We caught up with ‘Boys’ producer Stephanie O’Neill, to find out more about her work and how she got involved with the film.
What enticed you to get into the world of producing?
I’ve trained and performed as an actor for years and along the way, I had many part-time jobs that developed skills conducive to producing. In theater, I’m drawn to projects that call for group collaboration and storytelling, and as I worked on small independent films I began to see first hand how the crew operated. I’d get a copy of the final product (in all ranges of skill and execution) and could see how integral each role was to the success of making a “good” film. Regardless of my performance, without proper lighting or a strong editor, the film suffered. Also, I became more focused on what stories I was a part of. I found myself wanting to be more involved in the overall decision-making process of the story and quality of the film.
Boys is a film with a wonderful story, why did you decide to work on this film in particular?
When I first met Eyal, I had only seen one short he had worked on previously. It was a delicate subject, but he handled it with such care and sensitivity that when he pitched BOYS I could see how he would navigate this story. I also saw it was very personal to him. Trusting that he would be able to execute his vision, I knew I could get behind it fully. And this is a story about awakening to one’s own sexuality. Everyone can relate to that. It’s confusing and uncomfortable but there’s also moments of clarity and a new awareness of oneself. I like stories like that. Especially when they are about people who aren’t clearly defined by societal expectations.
The film is doing well on the festival circuit, what for you has been a moment to remember on working with the film so far?
Well, you work very hard just to make the film and that comes with its own feelings of accomplishment, but at the end of the day, you want it to be seen and shared. Initially, we didn’t find much interest here in the states. We submitted our film to Slamdance, and although it didn’t get in, a programmer there, Paul Sbrizzi, saw it and contacted us. He loved the film and invited us to submit to Mammoth Lakes Film Festival and LA Film Festival. Ultimately, we got into both and then Outfest, and from there we’ve had more and more programmers interested in considering BOYS for their festivals. As a producer, you want to know there’s an audience for your film. But this was the first time I understood how valuable it is. Having an audience really changes the film and reminds you what all this work is for.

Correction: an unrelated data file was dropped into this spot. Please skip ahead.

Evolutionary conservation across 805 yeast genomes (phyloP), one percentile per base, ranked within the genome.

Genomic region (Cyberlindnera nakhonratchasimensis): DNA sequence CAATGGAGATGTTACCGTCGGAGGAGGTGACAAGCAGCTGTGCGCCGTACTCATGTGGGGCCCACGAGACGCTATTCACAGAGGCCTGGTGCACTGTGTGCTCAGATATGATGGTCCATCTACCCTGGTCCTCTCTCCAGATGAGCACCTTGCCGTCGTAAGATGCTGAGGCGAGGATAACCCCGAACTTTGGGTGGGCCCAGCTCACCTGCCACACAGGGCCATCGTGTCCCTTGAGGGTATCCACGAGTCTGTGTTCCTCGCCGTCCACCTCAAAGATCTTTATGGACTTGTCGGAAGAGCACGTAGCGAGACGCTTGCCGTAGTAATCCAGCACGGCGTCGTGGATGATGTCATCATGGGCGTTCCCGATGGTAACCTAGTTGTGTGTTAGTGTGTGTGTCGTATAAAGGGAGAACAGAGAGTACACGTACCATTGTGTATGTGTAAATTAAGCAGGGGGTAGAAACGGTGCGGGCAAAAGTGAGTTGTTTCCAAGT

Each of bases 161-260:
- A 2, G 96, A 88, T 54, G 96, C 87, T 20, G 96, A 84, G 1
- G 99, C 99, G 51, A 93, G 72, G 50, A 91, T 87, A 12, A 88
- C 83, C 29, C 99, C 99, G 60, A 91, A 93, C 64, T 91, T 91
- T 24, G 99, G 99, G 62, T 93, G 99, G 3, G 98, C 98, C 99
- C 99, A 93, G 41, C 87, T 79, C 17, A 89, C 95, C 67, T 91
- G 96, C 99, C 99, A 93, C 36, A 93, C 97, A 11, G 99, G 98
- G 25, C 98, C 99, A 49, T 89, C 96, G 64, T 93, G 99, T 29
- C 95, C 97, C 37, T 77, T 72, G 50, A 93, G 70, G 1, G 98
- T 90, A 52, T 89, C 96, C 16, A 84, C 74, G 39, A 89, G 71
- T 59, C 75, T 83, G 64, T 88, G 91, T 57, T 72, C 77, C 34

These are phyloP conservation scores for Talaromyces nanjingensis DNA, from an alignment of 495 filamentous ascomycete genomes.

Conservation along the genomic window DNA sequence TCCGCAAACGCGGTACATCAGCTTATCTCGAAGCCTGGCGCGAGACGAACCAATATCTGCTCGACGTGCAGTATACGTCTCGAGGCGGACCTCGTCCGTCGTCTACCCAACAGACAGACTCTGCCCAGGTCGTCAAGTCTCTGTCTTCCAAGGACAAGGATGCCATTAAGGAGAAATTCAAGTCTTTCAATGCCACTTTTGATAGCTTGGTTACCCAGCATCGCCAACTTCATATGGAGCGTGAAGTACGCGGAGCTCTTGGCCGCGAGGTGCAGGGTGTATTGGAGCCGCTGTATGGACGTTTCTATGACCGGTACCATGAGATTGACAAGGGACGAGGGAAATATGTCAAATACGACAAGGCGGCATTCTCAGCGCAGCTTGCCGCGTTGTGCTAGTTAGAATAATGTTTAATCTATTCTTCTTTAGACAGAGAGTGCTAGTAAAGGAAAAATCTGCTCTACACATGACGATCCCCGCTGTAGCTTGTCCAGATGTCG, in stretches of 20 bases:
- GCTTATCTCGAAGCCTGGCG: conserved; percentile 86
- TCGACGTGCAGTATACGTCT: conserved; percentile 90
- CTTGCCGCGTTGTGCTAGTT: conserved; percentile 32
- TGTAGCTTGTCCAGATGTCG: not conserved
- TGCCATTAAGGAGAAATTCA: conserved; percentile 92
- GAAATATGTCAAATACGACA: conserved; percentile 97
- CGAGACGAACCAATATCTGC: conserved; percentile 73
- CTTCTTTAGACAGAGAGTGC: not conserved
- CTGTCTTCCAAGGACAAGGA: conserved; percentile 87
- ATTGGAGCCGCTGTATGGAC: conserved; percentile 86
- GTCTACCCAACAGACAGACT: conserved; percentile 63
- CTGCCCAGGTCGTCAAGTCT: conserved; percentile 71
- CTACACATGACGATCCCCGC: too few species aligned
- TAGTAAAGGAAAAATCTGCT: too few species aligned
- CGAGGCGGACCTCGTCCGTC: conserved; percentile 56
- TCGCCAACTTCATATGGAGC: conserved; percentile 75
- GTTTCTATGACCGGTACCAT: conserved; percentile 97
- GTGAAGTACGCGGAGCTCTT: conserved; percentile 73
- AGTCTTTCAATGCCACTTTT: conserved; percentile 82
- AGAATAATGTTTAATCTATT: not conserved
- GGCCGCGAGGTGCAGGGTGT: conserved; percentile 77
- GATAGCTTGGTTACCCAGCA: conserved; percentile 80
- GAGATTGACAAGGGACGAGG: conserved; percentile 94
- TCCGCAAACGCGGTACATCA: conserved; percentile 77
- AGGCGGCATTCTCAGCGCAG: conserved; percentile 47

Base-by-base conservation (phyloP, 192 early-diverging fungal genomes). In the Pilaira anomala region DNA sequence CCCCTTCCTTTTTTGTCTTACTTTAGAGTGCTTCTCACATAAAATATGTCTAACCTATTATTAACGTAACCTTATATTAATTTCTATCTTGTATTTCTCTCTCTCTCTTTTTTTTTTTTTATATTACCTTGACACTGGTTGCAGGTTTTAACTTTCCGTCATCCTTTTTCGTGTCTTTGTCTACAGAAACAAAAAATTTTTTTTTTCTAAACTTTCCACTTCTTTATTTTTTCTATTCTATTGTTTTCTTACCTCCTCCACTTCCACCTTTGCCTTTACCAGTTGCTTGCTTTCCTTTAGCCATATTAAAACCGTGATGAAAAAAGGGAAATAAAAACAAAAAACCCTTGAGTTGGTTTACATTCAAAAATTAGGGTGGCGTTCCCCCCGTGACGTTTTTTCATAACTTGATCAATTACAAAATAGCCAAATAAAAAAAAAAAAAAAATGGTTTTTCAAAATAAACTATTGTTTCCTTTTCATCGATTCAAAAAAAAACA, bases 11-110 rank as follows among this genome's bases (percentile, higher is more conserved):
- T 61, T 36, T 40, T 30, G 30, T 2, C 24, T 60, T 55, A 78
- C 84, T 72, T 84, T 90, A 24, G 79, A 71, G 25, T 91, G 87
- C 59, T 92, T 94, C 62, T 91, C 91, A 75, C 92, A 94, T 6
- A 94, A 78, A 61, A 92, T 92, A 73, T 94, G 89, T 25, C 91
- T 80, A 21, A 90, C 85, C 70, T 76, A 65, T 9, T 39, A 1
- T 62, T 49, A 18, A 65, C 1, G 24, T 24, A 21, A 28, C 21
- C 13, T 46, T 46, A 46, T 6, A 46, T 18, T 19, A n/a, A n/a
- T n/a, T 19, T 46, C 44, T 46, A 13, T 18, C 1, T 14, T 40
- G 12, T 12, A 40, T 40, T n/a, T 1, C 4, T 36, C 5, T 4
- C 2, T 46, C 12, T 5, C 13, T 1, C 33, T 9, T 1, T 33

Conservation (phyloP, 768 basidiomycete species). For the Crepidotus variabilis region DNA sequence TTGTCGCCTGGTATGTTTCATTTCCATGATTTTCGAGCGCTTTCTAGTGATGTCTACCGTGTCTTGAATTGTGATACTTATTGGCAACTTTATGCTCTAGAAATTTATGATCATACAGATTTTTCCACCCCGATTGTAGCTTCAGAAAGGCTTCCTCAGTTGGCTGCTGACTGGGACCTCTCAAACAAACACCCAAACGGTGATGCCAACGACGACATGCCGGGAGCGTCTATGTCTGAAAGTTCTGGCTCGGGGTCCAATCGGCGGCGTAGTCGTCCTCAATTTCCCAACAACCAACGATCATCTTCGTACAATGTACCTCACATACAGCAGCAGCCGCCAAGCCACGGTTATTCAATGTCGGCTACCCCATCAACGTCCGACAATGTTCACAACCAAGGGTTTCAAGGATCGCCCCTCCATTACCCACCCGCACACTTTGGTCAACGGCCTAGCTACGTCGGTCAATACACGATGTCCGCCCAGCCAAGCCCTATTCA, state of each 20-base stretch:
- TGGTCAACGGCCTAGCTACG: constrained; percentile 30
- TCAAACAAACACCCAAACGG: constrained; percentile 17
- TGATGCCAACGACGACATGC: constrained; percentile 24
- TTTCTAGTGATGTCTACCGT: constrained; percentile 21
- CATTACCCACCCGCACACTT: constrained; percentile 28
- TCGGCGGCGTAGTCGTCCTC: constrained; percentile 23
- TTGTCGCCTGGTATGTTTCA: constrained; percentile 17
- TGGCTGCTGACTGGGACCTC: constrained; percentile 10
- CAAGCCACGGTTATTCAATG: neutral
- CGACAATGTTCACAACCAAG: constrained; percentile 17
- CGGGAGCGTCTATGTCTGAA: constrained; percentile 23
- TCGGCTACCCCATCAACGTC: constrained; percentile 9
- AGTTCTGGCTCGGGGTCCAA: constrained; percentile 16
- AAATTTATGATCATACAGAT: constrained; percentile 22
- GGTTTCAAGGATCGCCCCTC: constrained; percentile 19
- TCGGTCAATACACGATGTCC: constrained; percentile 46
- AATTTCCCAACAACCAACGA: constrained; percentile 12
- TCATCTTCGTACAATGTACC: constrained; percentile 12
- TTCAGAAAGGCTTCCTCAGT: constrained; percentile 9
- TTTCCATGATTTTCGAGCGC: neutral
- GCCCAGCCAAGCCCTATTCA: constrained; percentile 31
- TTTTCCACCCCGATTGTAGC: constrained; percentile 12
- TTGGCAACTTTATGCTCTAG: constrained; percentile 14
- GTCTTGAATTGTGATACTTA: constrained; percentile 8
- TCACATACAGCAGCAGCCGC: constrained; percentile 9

Do you have plans to make the film into a feature, or is it a standalone film?
Originally, Eyal had spoken of wanting to make it into a feature and there still may be a time for that, however, from where we started to now, we both have grown and learned a lot. There are so many stories we want to tell, I think both of us can look at BOYS, be proud of it, and leave it as is.
Who would you love to collaborate with on a film and why?
I’d love to work with Jill Soloway. She is addressing topics that are not mainstream and executing them beautifully. She is telling stories important to her and convincing the rest of us they are important for us. And they are. But also, from what I hear, the way she goes about it, not just in telling the story, but how she conducts her sets, how she operates with her crew…she’s communicating in a style that is inherently hers and it works. I’m very interested in the process of filmmaking from the very beginning to the afterlife.
What is next for you?
I have a short film, MONOGAMISH, written by Sachin Bhatt and directed by Nardeep Khurmi, that we will be submitting to festivals this fall. I’m about to move into pre-production for a music documentary that will be filmed in the US and Israel, and I’ve been developing a feature centered around a few young women in Kabul, Afghanistan.
What advice do you have for those who are considering becoming a producer?
Go for it and trust. There are a lot of things you can’t control. Things are constantly moving. Ideas are changing. Locations change. Limits always exist (especially financially), but that’s all part of it. You have to be creative. You have to find solutions. If there’s a story you’re passionate about telling then you should go for it, and trust you’ll find a way to make it happen. Also, when you have to ask for something (and you’ll have to ask for A LOT), ask the person you are requesting something of, “if they can help, or know someone who can.” That someone they know might be the key.
Have you worked with the director Eyal Resh before and are you planning to work together again in the future?
BOYS was our first narrative short, but we have worked on multiple commercial and promotional videos together. We are working on two currently. We each have projects we are working on with others as well, but in the right time and place, I have no doubt we will collaborate again on another story.
How do people keep in touch with you and your work?
You can see my work and contact me through my website www.sannoneill.com or follow me on Instagram @sanno63